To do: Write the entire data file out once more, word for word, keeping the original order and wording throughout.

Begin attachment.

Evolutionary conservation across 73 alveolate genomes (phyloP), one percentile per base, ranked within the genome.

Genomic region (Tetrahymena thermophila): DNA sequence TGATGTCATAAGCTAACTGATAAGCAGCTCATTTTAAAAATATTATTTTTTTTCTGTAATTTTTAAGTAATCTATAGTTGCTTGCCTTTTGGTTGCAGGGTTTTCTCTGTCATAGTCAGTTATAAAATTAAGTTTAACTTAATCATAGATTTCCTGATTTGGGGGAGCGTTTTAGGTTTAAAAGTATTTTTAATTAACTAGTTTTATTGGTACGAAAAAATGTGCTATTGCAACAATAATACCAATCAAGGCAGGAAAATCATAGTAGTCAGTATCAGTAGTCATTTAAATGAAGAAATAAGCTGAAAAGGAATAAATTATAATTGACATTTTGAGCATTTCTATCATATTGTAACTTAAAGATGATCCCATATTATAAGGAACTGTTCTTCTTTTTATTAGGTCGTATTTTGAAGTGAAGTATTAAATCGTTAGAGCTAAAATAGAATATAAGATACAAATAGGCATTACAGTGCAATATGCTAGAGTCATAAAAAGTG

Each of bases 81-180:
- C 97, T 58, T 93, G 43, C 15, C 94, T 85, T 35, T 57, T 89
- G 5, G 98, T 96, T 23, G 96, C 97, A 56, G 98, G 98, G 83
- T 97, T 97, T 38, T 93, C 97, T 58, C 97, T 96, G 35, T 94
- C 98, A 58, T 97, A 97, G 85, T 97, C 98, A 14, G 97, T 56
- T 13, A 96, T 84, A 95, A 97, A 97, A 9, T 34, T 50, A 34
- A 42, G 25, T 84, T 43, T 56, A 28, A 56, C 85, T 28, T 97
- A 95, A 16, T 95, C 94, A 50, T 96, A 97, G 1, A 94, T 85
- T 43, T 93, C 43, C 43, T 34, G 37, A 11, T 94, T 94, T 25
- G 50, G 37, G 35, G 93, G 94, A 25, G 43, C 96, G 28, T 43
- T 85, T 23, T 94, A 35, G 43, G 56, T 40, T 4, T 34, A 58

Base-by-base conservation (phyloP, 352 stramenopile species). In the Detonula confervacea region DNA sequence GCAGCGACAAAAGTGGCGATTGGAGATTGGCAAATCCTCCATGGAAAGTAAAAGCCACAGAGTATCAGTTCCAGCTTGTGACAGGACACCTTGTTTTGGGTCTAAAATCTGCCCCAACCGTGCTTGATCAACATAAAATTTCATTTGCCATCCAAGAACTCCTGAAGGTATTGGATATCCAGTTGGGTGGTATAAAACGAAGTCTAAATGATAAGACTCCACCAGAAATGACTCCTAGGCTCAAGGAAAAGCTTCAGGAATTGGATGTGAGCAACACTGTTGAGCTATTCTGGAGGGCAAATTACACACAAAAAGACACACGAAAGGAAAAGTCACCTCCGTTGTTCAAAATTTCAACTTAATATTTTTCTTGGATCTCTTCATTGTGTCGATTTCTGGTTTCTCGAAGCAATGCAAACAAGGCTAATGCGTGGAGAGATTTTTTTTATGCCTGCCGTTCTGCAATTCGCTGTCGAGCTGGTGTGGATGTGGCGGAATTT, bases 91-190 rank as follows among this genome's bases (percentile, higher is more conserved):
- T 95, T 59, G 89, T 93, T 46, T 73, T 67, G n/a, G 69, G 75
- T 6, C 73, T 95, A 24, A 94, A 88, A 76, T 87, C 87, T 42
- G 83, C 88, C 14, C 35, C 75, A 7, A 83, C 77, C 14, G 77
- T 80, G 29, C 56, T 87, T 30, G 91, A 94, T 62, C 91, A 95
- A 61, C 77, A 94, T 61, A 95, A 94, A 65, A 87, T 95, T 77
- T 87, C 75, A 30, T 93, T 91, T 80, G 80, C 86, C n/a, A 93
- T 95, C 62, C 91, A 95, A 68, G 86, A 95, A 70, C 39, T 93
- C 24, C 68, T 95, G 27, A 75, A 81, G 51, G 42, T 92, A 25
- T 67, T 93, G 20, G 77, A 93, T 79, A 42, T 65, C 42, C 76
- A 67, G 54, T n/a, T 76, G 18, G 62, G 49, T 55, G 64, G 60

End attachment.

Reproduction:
Evolutionary conservation across 73 alveolate genomes (phyloP), one percentile per base, ranked within the genome.

Genomic region (Tetrahymena thermophila): DNA sequence TGATGTCATAAGCTAACTGATAAGCAGCTCATTTTAAAAATATTATTTTTTTTCTGTAATTTTTAAGTAATCTATAGTTGCTTGCCTTTTGGTTGCAGGGTTTTCTCTGTCATAGTCAGTTATAAAATTAAGTTTAACTTAATCATAGATTTCCTGATTTGGGGGAGCGTTTTAGGTTTAAAAGTATTTTTAATTAACTAGTTTTATTGGTACGAAAAAATGTGCTATTGCAACAATAATACCAATCAAGGCAGGAAAATCATAGTAGTCAGTATCAGTAGTCATTTAAATGAAGAAATAAGCTGAAAAGGAATAAATTATAATTGACATTTTGAGCATTTCTATCATATTGTAACTTAAAGATGATCCCATATTATAAGGAACTGTTCTTCTTTTTATTAGGTCGTATTTTGAAGTGAAGTATTAAATCGTTAGAGCTAAAATAGAATATAAGATACAAATAGGCATTACAGTGCAATATGCTAGAGTCATAAAAAGTG

Each of bases 81-180:
- C 97, T 58, T 93, G 43, C 15, C 94, T 85, T 35, T 57, T 89
- G 5, G 98, T 96, T 23, G 96, C 97, A 56, G 98, G 98, G 83
- T 97, T 97, T 38, T 93, C 97, T 58, C 97, T 96, G 35, T 94
- C 98, A 58, T 97, A 97, G 85, T 97, C 98, A 14, G 97, T 56
- T 13, A 96, T 84, A 95, A 97, A 97, A 9, T 34, T 50, A 34
- A 42, G 25, T 84, T 43, T 56, A 28, A 56, C 85, T 28, T 97
- A 95, A 16, T 95, C 94, A 50, T 96, A 97, G 1, A 94, T 85
- T 43, T 93, C 43, C 43, T 34, G 37, A 11, T 94, T 94, T 25
- G 50, G 37, G 35, G 93, G 94, A 25, G 43, C 96, G 28, T 43
- T 85, T 23, T 94, A 35, G 43, G 56, T 40, T 4, T 34, A 58

Base-by-base conservation (phyloP, 352 stramenopile species). In the Detonula confervacea region DNA sequence GCAGCGACAAAAGTGGCGATTGGAGATTGGCAAATCCTCCATGGAAAGTAAAAGCCACAGAGTATCAGTTCCAGCTTGTGACAGGACACCTTGTTTTGGGTCTAAAATCTGCCCCAACCGTGCTTGATCAACATAAAATTTCATTTGCCATCCAAGAACTCCTGAAGGTATTGGATATCCAGTTGGGTGGTATAAAACGAAGTCTAAATGATAAGACTCCACCAGAAATGACTCCTAGGCTCAAGGAAAAGCTTCAGGAATTGGATGTGAGCAACACTGTTGAGCTATTCTGGAGGGCAAATTACACACAAAAAGACACACGAAAGGAAAAGTCACCTCCGTTGTTCAAAATTTCAACTTAATATTTTTCTTGGATCTCTTCATTGTGTCGATTTCTGGTTTCTCGAAGCAATGCAAACAAGGCTAATGCGTGGAGAGATTTTTTTTATGCCTGCCGTTCTGCAATTCGCTGTCGAGCTGGTGTGGATGTGGCGGAATTT, bases 91-190 rank as follows among this genome's bases (percentile, higher is more conserved):
- T 95, T 59, G 89, T 93, T 46, T 73, T 67, G n/a, G 69, G 75
- T 6, C 73, T 95, A 24, A 94, A 88, A 76, T 87, C 87, T 42
- G 83, C 88, C 14, C 35, C 75, A 7, A 83, C 77, C 14, G 77
- T 80, G 29, C 56, T 87, T 30, G 91, A 94, T 62, C 91, A 95
- A 61, C 77, A 94, T 61, A 95, A 94, A 65, A 87, T 95, T 77
- T 87, C 75, A 30, T 93, T 91, T 80, G 80, C 86, C n/a, A 93
- T 95, C 62, C 91, A 95, A 68, G 86, A 95, A 70, C 39, T 93
- C 24, C 68, T 95, G 27, A 75, A 81, G 51, G 42, T 92, A 25
- T 67, T 93, G 20, G 77, A 93, T 79, A 42, T 65, C 42, C 76
- A 67, G 54, T n/a, T 76, G 18, G 62, G 49, T 55, G 64, G 60